HDPD Graduate Shining Bright at ICT Contest
Kudos to our Pharmaceutical Dispensing graduate (academic year 2014-2015), Miss NG Hoi Ting, Sheeta, on winning the Best Student Invention Sliver Award at the Hong Kong Information and Communications Technology (ICT) Awards 2016! The Hong Kong ICT Awards were established in 2006, steered by the Office of the Government Chief Information Officer and organised by Hong Kong ICT Industry associations and professional bodies.
Being one of eight categories in the competition, the Best Student Invention Award provides a platform for students to demonstrate their creativity and innovation, and recognizes young ICT talents’ effort in invention.
This year the Best Student Invention Award category attracted 828 entries, out of which a silver and two bronze awardees were selected, which means Sheeta beat all other competitors and came up top in the competition!
Miss Sheeta Ng (second from left) at the award presentation
Sheeta’s innovation was developing an automatic imaging tool on hand-held smart devices that could identify and verify oral pills.
The project was a concerted effort between the Department of Health Sciences at CBCC and the Department of Information Engineering at the Chinese University of Hong Kong (CUHK).
The idea conceptualization and pill image capturing were undertaken by our own Pharmaceutical Dispensing team, which includes Ms Windy Chan (Program Leader), Ms Garen Chan (Lecturer), Dr Wong Yuen Fei (Assistant Professor), and Miss Sheeta Ng, while the CUHK team contributed to algorithm development by employing the deep convolutional neural network model.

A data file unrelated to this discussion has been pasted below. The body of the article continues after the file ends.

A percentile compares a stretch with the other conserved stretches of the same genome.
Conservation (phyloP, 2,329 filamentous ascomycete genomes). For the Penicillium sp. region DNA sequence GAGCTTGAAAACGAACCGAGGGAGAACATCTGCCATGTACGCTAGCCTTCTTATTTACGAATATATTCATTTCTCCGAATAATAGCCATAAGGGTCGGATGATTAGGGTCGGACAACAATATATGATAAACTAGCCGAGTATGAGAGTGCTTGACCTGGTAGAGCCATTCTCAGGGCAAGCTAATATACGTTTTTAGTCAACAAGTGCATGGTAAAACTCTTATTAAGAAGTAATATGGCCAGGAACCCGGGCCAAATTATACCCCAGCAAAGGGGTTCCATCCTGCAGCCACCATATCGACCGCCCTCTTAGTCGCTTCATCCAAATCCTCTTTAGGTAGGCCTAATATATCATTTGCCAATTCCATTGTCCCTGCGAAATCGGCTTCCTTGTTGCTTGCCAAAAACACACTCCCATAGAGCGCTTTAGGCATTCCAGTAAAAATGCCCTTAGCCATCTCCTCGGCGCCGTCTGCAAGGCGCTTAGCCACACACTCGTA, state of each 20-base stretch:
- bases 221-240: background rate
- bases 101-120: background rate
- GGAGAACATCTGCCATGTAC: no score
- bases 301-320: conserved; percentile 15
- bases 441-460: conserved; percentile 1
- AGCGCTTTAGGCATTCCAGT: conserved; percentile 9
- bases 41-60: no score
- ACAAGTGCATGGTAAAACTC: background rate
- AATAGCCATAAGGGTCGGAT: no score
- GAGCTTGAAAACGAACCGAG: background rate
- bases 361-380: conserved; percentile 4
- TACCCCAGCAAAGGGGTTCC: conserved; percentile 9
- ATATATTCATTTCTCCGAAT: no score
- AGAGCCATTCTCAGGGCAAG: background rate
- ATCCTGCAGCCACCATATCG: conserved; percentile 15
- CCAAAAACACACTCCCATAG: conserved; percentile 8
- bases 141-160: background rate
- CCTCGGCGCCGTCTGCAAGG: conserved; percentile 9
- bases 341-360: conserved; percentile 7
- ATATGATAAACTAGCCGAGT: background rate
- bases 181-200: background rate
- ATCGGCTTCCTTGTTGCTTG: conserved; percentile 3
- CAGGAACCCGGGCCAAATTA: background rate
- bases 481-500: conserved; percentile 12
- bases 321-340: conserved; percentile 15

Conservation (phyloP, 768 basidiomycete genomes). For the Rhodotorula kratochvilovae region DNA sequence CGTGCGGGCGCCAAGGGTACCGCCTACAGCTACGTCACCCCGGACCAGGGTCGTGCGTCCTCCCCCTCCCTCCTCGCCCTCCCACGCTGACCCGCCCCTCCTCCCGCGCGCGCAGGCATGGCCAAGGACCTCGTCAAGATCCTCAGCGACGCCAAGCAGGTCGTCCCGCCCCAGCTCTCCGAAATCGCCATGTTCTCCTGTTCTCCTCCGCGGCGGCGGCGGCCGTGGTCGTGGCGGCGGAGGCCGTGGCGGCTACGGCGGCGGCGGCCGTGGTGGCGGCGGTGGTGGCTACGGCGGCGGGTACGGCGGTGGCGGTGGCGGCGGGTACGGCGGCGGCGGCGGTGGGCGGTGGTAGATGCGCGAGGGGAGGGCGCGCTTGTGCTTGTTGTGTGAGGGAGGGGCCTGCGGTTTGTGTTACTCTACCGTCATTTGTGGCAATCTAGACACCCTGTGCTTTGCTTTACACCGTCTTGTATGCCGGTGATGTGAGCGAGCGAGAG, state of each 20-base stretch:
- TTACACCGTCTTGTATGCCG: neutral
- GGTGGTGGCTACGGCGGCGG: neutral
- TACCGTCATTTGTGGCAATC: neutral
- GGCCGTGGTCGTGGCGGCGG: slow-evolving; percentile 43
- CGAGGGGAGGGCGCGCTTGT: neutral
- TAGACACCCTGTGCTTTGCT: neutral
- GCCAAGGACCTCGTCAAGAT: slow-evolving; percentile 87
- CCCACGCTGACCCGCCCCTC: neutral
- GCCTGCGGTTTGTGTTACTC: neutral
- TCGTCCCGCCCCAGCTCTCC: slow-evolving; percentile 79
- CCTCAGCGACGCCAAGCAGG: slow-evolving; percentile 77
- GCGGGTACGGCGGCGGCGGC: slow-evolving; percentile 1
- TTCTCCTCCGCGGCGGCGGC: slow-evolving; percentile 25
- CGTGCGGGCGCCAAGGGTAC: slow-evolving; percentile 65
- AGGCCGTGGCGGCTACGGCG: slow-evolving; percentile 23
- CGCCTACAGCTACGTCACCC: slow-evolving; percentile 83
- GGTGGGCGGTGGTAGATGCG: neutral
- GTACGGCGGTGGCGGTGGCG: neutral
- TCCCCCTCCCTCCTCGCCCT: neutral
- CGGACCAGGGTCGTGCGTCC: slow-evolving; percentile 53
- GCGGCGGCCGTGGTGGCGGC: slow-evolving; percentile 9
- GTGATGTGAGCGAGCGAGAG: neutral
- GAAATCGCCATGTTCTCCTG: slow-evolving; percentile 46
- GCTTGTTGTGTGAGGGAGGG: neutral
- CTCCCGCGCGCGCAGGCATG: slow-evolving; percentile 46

Prof Eric Chan, Dean of Department of Health Sciences, congratulated his team on the effective collaboration and their achievement.
Ms Windy Chan, Ms Garen Chan and Dr Wong are pharmacists by profession.
By developing such an automatic imaging tool, the trio wish that the chance of pill misidentification could be minimized, thereby reducing unwanted medical incidents.
Dr Wong also stresses the importance of involving pharmaceutical dispensing students in such a project.
Not only will it reinforce students’ memory on the physical presentations of the pills, the significance of accuracy in pill identification will also be instilled in students, who upon graduation will become an integral part of the health care system.
A total of 400 pills were captured at various angles for the training of the algorithm